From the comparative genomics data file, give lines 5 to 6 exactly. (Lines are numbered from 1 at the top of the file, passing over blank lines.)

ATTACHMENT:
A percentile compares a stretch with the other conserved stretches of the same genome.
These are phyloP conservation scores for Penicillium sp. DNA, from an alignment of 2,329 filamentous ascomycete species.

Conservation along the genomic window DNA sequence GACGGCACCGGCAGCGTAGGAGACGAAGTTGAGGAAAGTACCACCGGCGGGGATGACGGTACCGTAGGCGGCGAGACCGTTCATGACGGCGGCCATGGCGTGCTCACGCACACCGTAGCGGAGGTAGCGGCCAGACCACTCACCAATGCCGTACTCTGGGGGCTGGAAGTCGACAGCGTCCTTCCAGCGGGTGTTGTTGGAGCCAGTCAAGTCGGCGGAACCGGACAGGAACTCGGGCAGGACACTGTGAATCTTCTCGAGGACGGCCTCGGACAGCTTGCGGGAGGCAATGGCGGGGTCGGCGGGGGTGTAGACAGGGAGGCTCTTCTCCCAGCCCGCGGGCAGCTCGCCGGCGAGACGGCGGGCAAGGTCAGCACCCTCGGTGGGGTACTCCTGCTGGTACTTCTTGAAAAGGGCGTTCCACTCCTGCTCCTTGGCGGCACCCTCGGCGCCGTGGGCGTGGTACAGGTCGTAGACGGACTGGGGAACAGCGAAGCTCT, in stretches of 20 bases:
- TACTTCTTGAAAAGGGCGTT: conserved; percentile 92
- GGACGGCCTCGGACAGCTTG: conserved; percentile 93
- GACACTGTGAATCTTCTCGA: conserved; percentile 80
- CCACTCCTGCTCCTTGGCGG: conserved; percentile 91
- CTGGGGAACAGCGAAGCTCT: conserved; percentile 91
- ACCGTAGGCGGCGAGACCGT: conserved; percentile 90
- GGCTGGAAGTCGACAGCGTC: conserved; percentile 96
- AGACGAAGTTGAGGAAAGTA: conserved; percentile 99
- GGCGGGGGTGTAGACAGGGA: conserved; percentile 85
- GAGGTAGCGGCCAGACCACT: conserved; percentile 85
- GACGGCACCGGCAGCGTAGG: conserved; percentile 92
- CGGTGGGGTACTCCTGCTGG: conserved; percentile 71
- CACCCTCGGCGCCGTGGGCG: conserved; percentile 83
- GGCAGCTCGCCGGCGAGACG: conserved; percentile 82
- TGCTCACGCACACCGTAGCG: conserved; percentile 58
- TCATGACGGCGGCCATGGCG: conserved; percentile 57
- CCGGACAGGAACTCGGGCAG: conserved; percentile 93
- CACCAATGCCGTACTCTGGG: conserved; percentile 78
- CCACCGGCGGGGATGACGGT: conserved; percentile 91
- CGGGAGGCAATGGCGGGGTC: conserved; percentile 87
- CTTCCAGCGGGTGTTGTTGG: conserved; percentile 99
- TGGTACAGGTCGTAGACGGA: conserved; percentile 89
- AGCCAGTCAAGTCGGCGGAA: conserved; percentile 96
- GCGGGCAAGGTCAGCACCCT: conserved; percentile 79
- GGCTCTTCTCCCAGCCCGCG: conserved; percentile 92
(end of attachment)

- GGACGGCCTCGGACAGCTTG: conserved; percentile 93
- GACACTGTGAATCTTCTCGA: conserved; percentile 80